When loading plate 51 is brought to the loading position (FIG. 3), the spring force of spring 42 is applied to disk guides 10, 20. With loading plate 51 in this position, pin 41A is opposite concave area 510 on surface 51B of loading plate 51 and bias arm 41 is permitted to pivot clockwise. When the disk to be transferred is a large size disk D1, idle gear 54 is at the angle shown in FIG. 3. Bias arm 41, acting through cam surface 41B, urges pin 54B to the left and, as a result, idle gear 54 is urged in the clockwise direction by spring 42. This force is ultimately applied to disk guides 10, 20 via pinion gear 33, thus increasing the disk gripping force. On the other hand, if the disk to be transferred is small size disk D2, idle gear 54 is at the angular position shown in FIG. 7. Bias arm 41, acting through cam surface 41B, urges pin 54C to the left and idle gear 54 is thereby urged in the clockwise direction.

When loading plate 51 is in the standby position (FIG. 1) or the playback position (FIG. 5), bias arm 41 abuts surface 51B of loading plate 51, and its clockwise rotation is prevented. As a result, cam surface 41B is outside of the transfer pathway of pins 54B, 54C. The force of spring 42 is not applied to idle gear 54 or, ultimately, to disk guides 10, 20.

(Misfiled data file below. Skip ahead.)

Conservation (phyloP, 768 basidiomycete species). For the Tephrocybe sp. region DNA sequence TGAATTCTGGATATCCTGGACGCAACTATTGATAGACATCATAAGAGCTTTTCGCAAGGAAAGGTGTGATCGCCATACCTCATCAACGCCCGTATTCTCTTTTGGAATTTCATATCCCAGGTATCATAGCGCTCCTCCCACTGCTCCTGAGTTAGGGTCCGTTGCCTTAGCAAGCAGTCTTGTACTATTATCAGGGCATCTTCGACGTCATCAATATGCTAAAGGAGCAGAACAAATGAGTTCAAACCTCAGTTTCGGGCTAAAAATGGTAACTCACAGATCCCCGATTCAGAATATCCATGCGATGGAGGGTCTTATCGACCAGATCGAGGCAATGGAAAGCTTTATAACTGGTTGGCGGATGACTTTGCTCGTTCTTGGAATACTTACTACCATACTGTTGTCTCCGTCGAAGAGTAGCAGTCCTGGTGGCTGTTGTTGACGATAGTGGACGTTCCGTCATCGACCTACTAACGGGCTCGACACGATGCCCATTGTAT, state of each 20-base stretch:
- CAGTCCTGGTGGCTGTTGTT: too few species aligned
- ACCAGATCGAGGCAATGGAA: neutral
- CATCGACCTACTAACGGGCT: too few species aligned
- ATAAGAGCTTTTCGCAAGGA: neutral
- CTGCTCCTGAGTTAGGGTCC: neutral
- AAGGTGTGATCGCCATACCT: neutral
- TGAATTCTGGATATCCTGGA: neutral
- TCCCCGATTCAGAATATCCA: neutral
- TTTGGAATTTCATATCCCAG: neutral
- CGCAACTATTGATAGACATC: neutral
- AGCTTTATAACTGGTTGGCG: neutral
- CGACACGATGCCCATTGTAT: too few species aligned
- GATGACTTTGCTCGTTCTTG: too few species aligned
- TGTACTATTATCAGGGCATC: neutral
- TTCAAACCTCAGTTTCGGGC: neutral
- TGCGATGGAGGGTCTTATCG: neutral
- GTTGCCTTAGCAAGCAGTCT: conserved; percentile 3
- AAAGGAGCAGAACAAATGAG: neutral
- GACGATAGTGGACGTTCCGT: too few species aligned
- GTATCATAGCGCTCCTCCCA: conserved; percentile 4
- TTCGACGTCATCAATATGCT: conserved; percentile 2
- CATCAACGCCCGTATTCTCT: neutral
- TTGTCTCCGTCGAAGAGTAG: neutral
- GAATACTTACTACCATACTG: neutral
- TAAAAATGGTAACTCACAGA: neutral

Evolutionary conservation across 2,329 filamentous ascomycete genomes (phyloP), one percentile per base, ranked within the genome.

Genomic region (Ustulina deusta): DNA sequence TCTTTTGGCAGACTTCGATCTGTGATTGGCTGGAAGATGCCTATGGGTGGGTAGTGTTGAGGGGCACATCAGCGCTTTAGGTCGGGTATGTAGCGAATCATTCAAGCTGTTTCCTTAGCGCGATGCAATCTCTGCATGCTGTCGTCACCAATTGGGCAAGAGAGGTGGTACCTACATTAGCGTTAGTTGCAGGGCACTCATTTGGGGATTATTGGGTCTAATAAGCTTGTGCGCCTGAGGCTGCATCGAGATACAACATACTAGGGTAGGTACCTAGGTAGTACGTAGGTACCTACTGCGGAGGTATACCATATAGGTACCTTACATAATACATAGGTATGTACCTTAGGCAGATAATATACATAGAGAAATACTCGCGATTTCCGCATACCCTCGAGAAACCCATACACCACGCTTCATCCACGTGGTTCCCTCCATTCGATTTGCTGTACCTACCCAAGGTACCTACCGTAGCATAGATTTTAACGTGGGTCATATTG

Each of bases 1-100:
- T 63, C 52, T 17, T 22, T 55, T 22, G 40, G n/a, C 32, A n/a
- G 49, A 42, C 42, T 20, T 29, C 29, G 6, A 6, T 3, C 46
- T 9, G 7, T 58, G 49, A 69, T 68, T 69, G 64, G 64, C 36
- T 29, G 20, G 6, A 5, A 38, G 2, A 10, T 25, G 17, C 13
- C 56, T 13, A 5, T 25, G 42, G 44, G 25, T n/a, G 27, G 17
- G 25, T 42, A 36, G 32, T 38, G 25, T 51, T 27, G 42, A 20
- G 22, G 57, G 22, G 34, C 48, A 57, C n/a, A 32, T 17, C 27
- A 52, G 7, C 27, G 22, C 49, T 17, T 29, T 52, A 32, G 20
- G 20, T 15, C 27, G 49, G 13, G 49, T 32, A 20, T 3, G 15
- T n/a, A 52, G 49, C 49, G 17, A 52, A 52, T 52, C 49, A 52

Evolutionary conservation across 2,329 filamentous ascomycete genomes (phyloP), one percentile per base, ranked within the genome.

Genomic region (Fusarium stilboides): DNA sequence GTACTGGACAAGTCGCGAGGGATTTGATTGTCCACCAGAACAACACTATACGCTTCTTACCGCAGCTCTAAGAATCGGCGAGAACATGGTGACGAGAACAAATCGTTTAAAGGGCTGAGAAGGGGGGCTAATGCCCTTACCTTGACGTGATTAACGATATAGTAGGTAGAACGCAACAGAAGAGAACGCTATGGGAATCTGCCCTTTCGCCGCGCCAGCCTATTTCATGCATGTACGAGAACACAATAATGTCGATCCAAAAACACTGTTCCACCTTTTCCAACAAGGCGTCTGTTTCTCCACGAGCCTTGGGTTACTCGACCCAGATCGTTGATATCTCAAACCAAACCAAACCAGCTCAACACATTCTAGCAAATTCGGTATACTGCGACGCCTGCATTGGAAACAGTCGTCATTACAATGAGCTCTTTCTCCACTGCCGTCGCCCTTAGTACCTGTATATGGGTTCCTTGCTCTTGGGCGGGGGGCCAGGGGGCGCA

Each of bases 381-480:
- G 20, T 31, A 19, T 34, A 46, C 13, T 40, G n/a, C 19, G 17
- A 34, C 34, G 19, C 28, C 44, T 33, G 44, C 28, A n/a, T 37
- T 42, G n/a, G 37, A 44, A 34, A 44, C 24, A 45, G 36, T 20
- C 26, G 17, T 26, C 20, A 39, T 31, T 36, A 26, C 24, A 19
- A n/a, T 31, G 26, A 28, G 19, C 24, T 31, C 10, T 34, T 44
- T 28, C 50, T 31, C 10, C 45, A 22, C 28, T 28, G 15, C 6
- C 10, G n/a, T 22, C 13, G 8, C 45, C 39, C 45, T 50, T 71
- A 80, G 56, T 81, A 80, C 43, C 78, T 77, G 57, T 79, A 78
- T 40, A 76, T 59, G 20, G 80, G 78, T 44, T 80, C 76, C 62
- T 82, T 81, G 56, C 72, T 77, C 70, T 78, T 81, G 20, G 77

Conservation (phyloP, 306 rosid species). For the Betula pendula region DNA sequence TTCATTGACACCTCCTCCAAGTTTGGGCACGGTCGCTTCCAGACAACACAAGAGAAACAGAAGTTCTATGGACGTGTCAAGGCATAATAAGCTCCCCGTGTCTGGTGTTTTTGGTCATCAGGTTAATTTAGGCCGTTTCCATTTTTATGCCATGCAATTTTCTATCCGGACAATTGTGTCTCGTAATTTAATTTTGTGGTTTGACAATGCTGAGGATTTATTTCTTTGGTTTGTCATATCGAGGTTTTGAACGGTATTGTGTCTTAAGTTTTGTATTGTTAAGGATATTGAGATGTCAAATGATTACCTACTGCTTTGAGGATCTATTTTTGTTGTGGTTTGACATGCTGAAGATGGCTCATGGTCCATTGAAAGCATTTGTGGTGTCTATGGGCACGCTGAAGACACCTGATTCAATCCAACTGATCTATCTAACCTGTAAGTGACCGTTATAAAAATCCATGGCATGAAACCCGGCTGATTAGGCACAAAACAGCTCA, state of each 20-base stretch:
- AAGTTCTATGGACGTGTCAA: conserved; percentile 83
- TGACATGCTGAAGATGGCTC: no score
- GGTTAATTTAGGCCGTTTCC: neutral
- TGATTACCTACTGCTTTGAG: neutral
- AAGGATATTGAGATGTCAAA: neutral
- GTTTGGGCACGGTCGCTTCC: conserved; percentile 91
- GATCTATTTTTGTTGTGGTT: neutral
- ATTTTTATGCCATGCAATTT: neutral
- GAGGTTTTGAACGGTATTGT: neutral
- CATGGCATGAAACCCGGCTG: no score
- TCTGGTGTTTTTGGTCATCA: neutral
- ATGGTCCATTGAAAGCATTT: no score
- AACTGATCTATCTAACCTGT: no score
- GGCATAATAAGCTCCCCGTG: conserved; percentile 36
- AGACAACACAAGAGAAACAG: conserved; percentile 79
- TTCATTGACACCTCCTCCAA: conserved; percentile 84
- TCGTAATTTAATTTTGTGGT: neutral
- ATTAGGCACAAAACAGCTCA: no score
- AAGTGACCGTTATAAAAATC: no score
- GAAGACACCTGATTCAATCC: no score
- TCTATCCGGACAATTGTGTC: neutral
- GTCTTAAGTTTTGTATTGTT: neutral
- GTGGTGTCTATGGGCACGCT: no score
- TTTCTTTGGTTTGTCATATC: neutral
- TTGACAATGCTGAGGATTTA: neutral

An optical mechanism 60, comprising a turntable 61 and an optical head 62, is moved beneath the disk which has been brought to the playback position. Optical mechanism 60 is driven by a driving mechanism M3 for movement in the vertical direction. Optical mechanism 60 moves between an elevated or disk-playing position and a retracted position where it is retracted below the disk. Above turntable 61, there is disposed a convenient clamping device (not shown) which is also capable of vertical movement. A disk mounted on turntable 61 is clamped and held in place by this device.

The operations of disk transfer device 100 will now be explained. While in the standby mode, i.e. when it is capable of accepting a disk, disk guides 10, 20 are retained in an initial position by the spring force of spring 34. In the initial position, the separation of disk guides 10, 20 is narrower than the diameter of a small-size disk. Loading plate 51 is in a standby position. As a result, pin 52A of loading cam 52 is positioned inside horizontal area 511 of cam groove 51A. Projection 53A of loading gear 53 is spaced slightly apart from the surface of idle gear 54. Pin 41A of bias arm 41 is constrained by surface 51B of loading plate 51. Cam surface 41B is retracted outside of the movement pathway of pins 54B, 54C of idle gear 54.

When a large size disk D1 is inserted (FIG. 2), its outer edge De pushes against disk guides 10, 20, which are pushed open against the spring force of coil spring 34. With this movement, pinion gear 33 rotates in the clockwise direction. Idle gear 54 rotates in the counter clockwise direction. The drive of belt 11 is activated to impart a driving force on the left outer edge of disk D1.